- Achievements in Ignorance: They became cult successes, in spite of their alarming inability to play or sing. In fact, once they became more talented musicians, it turned out to be a lot harder to replicate their original sound.
- Adorkable: Their lack of skill becomes sort of charming after a while.
- Album Title Drop: "Philosophy of the World" is the name of both the album and the very first song.
- Band of Relatives: All sisters, managed by their father.
- Con Man: The man Austin hired to press 1000 copies of Philosophy of the World reportedly took 900 copies along with the money and ran, hence why original pressings are obscenely expensive.
- Contemplate Our Navels: Songs like "I Wonder" and "Philosophy of the World" are quite possibly the most Adorkable versions of this trope.
- Cover Version: Of the Carpenters' "Yesterday Once More." By the time this was recorded, they could keep together reasonably well, but it was still unmistakably the Shaggs.
- Downer Ending: Double Subverted. They failed to achieve mainstream success, Austin died in 1975, and the band disbanded shortly after. Years later, they were Vindicated by History through cult and Outsider Music aficionados and played a few reunion shows in 1999, but then Helen committed suicide in 2006.
- Dreadful Musician: Though they slowly developed a rudimentary sense of instrumentation, synchronization, and playing in time.
- Establishing Series Moment: Put off by "Philosophy of the World"s flat sing-speak vocals and hopelessly amateurish instrumentation? Well get ready for eleven more tracks of it.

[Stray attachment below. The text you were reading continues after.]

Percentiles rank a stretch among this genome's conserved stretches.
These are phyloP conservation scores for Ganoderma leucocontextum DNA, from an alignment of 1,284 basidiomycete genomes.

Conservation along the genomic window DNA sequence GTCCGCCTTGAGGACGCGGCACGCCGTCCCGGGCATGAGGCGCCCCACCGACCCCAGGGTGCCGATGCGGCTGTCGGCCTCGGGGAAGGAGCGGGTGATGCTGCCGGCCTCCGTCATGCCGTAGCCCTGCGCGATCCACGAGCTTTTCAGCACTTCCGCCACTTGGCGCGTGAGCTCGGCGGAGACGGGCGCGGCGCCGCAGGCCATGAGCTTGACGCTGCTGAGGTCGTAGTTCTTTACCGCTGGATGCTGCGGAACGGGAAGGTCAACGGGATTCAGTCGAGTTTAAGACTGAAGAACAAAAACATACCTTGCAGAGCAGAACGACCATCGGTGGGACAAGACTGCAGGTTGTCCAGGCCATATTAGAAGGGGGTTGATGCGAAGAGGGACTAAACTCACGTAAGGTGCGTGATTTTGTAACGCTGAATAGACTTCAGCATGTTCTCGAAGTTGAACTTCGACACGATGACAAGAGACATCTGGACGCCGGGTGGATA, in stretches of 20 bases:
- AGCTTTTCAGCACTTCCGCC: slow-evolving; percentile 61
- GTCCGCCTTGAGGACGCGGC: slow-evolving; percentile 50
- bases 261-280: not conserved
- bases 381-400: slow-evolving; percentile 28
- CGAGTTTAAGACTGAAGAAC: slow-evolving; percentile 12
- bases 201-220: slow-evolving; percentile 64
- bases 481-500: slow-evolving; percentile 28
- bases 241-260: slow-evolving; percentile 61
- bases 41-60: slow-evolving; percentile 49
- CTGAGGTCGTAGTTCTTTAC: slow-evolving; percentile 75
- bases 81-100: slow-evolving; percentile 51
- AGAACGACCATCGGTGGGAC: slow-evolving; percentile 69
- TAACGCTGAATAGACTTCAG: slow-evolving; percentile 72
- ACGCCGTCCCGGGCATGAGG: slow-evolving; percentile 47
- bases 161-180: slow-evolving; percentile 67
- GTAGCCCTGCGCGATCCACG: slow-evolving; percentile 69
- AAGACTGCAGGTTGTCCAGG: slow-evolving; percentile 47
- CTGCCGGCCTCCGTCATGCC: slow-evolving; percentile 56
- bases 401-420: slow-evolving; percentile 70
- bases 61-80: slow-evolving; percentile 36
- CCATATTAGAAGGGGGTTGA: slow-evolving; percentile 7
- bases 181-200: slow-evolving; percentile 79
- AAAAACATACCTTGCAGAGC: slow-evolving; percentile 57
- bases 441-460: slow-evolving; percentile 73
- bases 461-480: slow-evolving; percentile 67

- Giftedly Bad: At least in Austin's mind.
- Good Parents: "Who Are Parents?" is a sweet song about love for your parents and how they take care of you. The only problem is that their father was a naïve, demanding, and overprotective Stage Dad who's suspected of having even written the lyrics himself.
- Halloween Episode: The subject of "It's Halloween", with its hilarious line "Why, even Dracula will be there".
- Have a Gay Old Time: "Why Do I Feel" is even more hilarious with this in mind:"Sometimes I worry over nothing at all
Sometimes I think life's just a ball
When life changes and turns the other way
I try to think of something gay"
- Mohs Scale of Lyrical Hardness: Too innocent to be anything but a 1.
- Mohs Scale of Rock and Metal Hardness: Uh... ostensibly they're a 2.
- Outsider Music: Defines this as well as anyone else.
- The Perfectionist: Believe it or not, while recording, the band had a tendency to stop recording over perceived errors. One has to wonder what those were considering the end result.
- "Shaggy Dog" Story: Incredibly Lame Pun aside, this is subverted somewhat. The band failed to achieve mainstream success like Austin thought, but they're appreciated in cult and outsider music circles.
- Silly Love Songs: Their lyrics are so innocent it comes off almost eerie. Or maybe that's just the discordant mess of instrumentation.
- Stage Dad: The only reason this group existed.
- Studio Chatter: The beginning of "We Have a Savior", where the engineer says "Take 2" in an almost defeated tone.
- That Poor Cat: The song "My Pal Foot Foot" describes how the girls search for their lost cat, Foot Foot.
- Uncommon Time: In every single one of their songs... accidentally.
- Vocal Tag Team: Dot and Betty, in all their monotonal glory.